That’s what’s so special about these Amos boys—they all grew up, got on with life and chose to forget whatever injustices transpired during their childhood.

“When I was in the service, I was stationed in Washington D.C. before going overseas,” says Duane. “It was 1951 and Dad and Harriet had just gotten married. They came to D.C. for their honeymoon. I wrote a letter to Harriet before they came, just to get acquainted, and when they visited we all did things together. When I came home from the Navy and all of us got married, everyone got along real well.”

And so we come to Harriet…

Sometime after WWII, Roland met Harriet Green. The Amos guys think they may have met at the bowling alley because they both enjoyed bowling.

“Bowling was a real big thing back then,” says Bruce. “Everyone bowled. Harriet was probably one of the top women bowlers in Lansing.”

Harriet Amos, 1955

Harriet was a professional woman who had previously never married. She was independent and had her own home in Lansing, which she inherited from a family member.

Originally, Harriet was from Lapeer, a town about 75 miles northeast of Lansing.

“I don’t know if her mother died or what happened,” says Jerry. “Harriet talked a lot about when she was a young girl and the nice things father would do for her. Maybe he felt bad that her mother was gone, but he got her a pony and that was a great thrill for her. She spent a lot of time riding.”

“Her dad was kind of a wheeler dealer,” says Bruce. “He was a horse trader.”

Harriet’s father Wallace eventually remarried and Harriet had two step-brothers, Wally and Robert.

When Harriet finished school, she moved to Lansing and began a career. At first she worked for the state in liquor control. By 1948, she had joined Donovan, Gilbert & Company, a small financial firm that dealt largely in bonds. She eventually became a stockbroker and decades later ended up owning the company.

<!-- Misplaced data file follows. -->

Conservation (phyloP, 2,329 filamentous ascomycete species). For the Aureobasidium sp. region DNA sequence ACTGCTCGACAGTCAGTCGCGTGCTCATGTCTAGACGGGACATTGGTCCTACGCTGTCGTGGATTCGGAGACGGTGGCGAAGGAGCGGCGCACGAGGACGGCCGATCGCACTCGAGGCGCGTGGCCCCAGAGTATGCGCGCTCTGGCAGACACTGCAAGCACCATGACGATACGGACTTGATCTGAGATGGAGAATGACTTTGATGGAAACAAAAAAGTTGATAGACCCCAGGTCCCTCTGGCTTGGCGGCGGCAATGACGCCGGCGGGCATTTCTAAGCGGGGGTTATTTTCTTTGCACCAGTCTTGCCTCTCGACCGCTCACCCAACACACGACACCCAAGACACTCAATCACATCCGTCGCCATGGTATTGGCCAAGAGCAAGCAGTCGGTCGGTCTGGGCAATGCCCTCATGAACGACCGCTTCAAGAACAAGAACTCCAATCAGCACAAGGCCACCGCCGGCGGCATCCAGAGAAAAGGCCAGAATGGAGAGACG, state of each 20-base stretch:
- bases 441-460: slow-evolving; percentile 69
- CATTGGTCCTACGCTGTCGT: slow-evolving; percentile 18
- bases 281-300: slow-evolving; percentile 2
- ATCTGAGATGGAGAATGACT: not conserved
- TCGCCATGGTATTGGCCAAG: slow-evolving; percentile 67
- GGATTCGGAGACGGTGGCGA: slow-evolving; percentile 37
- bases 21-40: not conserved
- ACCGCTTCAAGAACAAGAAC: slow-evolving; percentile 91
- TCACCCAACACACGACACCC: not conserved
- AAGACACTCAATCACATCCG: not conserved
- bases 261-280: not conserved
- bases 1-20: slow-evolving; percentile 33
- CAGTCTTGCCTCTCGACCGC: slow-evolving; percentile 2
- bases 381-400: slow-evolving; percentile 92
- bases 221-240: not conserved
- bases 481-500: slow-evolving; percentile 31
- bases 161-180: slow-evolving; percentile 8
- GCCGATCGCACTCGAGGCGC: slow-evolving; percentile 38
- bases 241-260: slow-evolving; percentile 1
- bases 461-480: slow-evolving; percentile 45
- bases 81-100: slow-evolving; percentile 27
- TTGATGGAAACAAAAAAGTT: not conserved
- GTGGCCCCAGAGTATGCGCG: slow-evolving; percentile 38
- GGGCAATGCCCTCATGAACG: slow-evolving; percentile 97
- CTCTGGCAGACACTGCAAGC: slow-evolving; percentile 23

I ask the guys if Harriet was an influence on Roland settling down and becoming a family-oriented guy. It’s possible, they say.

Roland, with his sister Dorothy Loughman, and their father Arthur Amos, stepmother Hazel and an unknown gentleman, 1963

Roland & Di, 1964

Roland and Scott

Roland and his namesake, his grandson Roland Scott, share July 8th as their birthdays.

Whatever it was, something clicked. The Roland my generation (his grandchildren) knew was a really super guy. Always together, he and Harriet came to family gatherings and grandchildren’s events, and they shared with us their involvement in various civic organizations (who can forget those Zonta fruitcakes!)

Roland & Harriet with Bruce, Duane and Jerry. Roland’s 75th birthday, 1984

Roland with his grandson Joel, 1984

Roland with his grandson Joel, 1984

Unfortunately, in the mid 1980s Roland developed trouble with his prostrate.

“Our dad didn’t like doctors or dentists,” says Bruce. “He had prostrate cancer and he didn’t do anything about it until after it spread to his kidneys.”

Roland died on August 19, 1987, when he was 78 years old. True to his family, everyone was there for his funeral—the three Amos Boys and their wives, Harriet, Gladys, and many grandchildren and great grandchildren.